Maryland Day is the anniversary of when the first European settlers landed in Maryland on March 25th, 1634. Celebrate Maryland Day by visiting a historic place in each of our state’s 23 counties and one independent city.
Allegany County: George Washington’s Headquarters
Located in Cumberland, this log cabin was home to George Washington during the French and Indian War. The cabin was built by General Edward Braddock’s men for colonel Washington during the conflict; Washington used it then and once again in 1794. The cabin itself is closed to the public, but visitors can walk the grounds to learn more about the history of the structure.
Anne Arundel County: Historic London Town & Gardens
London Town was founded in 1683 as the seat of Anne Arundel County. Buildings and businesses opened up as the town grew during the colonial era. Today, visitors to Historic London Town & Gardens in Edgewater can tour the William Brown House, Carpenter Shop, Lord Mayor’s Tenement, kitchen garden, ropewalk, and tobacco barn.
Baltimore City: Edgar Allan Poe House & Museum
The Edgar Allan Poe House and Museum is a National Historic Landmark. Visitors can tour the home of the acclaimed Baltimore poet by appointment only. The house is expertly preserved as the original fabric that lined the walls from when Poe lived there (1833-1835) still remains. Exhibits in the house speak about Edgar Allan Poe’s life and death in Baltimore.
Baltimore County: Benjamin Banneker Historical Park and Museum
Located on Oella Avenue in Baltimore, the Benjamin Banneker Historical Park and Museum tells the story of Benjamin Banneker, a sixteenth-century mathematician, astronomer, abolition advocate, and much more. He is oftentimes considered the first African American man of science.
There is a colonial log cabin, a restored 19th-century farmhouse, and an herb garden in the park. Click here for ideas on things to do nearby.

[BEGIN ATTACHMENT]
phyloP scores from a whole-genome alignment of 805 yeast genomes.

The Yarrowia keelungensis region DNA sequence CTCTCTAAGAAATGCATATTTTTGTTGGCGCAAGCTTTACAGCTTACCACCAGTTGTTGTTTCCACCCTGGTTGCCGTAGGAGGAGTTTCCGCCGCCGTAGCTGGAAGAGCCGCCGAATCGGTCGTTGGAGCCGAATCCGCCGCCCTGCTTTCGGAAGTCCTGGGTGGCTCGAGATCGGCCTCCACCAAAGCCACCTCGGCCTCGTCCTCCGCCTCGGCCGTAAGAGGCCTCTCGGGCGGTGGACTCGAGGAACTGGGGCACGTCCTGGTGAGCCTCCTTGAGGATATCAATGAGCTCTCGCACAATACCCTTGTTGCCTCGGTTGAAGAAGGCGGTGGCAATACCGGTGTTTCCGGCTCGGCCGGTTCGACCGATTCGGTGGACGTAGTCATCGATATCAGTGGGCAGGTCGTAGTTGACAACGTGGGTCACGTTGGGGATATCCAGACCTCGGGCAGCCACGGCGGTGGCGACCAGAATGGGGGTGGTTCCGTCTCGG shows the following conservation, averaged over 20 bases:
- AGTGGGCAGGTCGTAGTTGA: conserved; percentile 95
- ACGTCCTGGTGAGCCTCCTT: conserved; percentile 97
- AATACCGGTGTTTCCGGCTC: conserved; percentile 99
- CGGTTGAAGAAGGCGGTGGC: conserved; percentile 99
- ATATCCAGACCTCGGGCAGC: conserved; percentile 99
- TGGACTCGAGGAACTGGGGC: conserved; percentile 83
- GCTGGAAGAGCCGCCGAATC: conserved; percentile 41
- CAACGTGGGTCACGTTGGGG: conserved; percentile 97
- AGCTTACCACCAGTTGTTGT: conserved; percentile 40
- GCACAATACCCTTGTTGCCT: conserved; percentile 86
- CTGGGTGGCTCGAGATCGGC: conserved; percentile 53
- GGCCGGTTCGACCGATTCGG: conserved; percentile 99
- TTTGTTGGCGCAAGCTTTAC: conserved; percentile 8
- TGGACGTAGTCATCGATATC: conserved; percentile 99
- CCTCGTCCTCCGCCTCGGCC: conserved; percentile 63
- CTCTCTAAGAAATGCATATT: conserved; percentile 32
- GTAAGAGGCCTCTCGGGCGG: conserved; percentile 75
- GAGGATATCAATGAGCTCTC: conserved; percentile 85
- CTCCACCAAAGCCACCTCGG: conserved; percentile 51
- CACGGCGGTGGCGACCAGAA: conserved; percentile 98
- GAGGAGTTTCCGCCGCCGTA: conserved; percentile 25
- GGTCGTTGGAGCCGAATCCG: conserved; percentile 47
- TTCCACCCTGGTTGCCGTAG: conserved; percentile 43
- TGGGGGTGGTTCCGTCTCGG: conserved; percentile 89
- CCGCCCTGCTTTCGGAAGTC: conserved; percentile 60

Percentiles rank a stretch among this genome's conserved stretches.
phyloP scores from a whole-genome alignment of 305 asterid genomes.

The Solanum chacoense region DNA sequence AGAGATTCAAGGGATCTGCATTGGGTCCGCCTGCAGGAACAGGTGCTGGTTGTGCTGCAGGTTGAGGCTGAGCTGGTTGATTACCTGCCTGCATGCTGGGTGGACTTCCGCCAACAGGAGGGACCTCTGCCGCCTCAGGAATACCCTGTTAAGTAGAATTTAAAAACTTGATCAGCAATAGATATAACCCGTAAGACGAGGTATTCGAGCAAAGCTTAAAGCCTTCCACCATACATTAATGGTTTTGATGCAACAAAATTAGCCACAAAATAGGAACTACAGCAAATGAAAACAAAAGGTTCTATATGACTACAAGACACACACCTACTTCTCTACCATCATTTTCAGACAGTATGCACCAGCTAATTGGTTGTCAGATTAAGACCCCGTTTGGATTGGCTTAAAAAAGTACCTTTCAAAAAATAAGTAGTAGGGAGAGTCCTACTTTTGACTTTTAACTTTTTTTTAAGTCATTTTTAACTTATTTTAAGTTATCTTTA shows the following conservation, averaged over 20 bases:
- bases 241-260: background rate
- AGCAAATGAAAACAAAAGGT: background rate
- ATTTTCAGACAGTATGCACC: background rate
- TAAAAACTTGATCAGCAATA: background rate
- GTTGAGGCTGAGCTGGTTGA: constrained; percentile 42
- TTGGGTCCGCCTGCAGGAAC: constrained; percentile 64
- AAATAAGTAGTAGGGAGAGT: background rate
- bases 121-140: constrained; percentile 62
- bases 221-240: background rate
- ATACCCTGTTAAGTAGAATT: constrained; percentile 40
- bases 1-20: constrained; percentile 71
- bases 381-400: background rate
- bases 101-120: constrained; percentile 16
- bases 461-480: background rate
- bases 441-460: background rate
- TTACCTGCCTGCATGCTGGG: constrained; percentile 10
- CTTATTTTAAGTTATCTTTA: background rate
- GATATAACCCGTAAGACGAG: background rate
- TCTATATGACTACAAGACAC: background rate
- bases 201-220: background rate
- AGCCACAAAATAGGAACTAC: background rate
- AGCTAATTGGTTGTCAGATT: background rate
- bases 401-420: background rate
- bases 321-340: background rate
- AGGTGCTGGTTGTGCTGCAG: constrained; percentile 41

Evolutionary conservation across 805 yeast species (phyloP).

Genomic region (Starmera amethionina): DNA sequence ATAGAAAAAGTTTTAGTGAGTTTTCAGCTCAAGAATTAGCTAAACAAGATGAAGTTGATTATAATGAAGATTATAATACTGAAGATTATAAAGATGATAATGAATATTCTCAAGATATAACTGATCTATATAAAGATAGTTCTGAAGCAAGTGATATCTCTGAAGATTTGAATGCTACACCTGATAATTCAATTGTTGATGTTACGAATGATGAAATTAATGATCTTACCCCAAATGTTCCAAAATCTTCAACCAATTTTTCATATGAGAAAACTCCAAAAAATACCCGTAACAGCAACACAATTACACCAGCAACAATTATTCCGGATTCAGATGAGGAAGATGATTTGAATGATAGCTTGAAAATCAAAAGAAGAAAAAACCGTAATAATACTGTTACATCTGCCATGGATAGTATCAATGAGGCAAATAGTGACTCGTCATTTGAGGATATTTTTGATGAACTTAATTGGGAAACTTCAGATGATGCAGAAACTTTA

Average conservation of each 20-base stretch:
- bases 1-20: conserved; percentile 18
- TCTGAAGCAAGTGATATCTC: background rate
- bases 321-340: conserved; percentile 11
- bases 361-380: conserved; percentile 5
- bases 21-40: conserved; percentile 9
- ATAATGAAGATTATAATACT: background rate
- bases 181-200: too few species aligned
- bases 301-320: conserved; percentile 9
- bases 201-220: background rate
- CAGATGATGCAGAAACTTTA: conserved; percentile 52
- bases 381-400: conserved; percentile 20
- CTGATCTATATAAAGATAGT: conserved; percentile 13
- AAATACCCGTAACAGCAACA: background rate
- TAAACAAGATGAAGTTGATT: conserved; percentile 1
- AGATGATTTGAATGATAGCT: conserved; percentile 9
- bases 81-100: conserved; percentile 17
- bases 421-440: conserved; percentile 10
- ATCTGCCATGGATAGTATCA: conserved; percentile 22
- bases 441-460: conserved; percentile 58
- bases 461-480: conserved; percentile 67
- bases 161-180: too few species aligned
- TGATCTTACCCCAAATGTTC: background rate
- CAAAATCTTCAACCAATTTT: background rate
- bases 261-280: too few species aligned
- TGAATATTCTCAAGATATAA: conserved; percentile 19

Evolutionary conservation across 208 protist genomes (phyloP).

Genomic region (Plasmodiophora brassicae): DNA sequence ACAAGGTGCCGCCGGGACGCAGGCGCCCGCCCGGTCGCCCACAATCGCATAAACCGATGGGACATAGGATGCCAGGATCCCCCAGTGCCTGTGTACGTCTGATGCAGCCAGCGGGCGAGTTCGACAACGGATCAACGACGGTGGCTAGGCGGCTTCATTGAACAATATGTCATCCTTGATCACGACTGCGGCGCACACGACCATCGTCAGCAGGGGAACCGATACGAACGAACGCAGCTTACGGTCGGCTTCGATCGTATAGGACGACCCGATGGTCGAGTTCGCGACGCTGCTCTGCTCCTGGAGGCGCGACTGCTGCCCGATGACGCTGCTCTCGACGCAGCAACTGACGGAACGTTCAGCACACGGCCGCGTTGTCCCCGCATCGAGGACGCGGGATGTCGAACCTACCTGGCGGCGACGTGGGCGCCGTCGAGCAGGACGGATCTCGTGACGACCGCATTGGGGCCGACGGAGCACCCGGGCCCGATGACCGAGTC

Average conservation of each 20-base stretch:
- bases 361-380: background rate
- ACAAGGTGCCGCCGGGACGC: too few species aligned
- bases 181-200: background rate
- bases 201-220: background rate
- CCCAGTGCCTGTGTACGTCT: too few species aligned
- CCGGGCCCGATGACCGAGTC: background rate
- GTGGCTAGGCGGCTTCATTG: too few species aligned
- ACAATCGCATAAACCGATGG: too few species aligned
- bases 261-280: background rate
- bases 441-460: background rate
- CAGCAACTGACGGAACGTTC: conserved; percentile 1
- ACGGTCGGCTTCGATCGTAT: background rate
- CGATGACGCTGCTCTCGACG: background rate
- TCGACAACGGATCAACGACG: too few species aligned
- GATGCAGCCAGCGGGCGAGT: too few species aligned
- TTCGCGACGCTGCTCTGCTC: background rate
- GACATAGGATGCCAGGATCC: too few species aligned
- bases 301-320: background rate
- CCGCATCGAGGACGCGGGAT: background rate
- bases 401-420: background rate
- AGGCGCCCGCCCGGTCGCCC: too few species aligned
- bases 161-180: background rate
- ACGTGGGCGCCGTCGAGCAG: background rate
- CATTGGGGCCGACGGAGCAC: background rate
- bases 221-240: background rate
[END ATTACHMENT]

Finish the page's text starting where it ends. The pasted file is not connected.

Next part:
Calvert County: Calvert County Marine Museum
This museum exhibits the history of the Chesapeake Bay as it relates to the Calvert County area. It has displays on the first Indigenous Peoples’ interactions with the water, the colonial settlers’ impact on the land, and the tools used by the various inhabitants of the region over the years.
Bring the family and hunt for shark teeth at Calvert Cliffs while you’re in the area.
Caroline County: Museum of Rural Life
Located in Denton, the Museum of Rural Life discusses the significance of agriculture in Caroline County’s history. There are four historic houses that visitors can explore: the Taylor-Brown House, Painter’s Range, Chance’s Desire, and Skillington’s Right. All the houses were built towards the end of the eighteenth century.
Carroll County: Carroll County Almshouse and Farm
Also called the Carroll County Farm Museum, this historic farm in Westminster consists of 15 houses. While some of the buildings were used for residence, others were used as a blacksmith, a smokehouse, and an ice house. The Almshouse was founded in 1852 and the Farm museum opened in 1965.
Cecil County: John F. DeWitt Military Museum
Located in Elkton, the John F. DeWitt Military Museum houses military memorabilia from the Revolutionary War up to Desert Storm. The museum is named after Sheriff John F. DeWitt, who collected military items for much of his life. The museum is now run by the Historical Society of Cecil County.
Charles County: Thomas Stone National Historic Site
The Thomas Stone National Historic Site was home to Thomas Stone, a signer of the Declaration of Independence.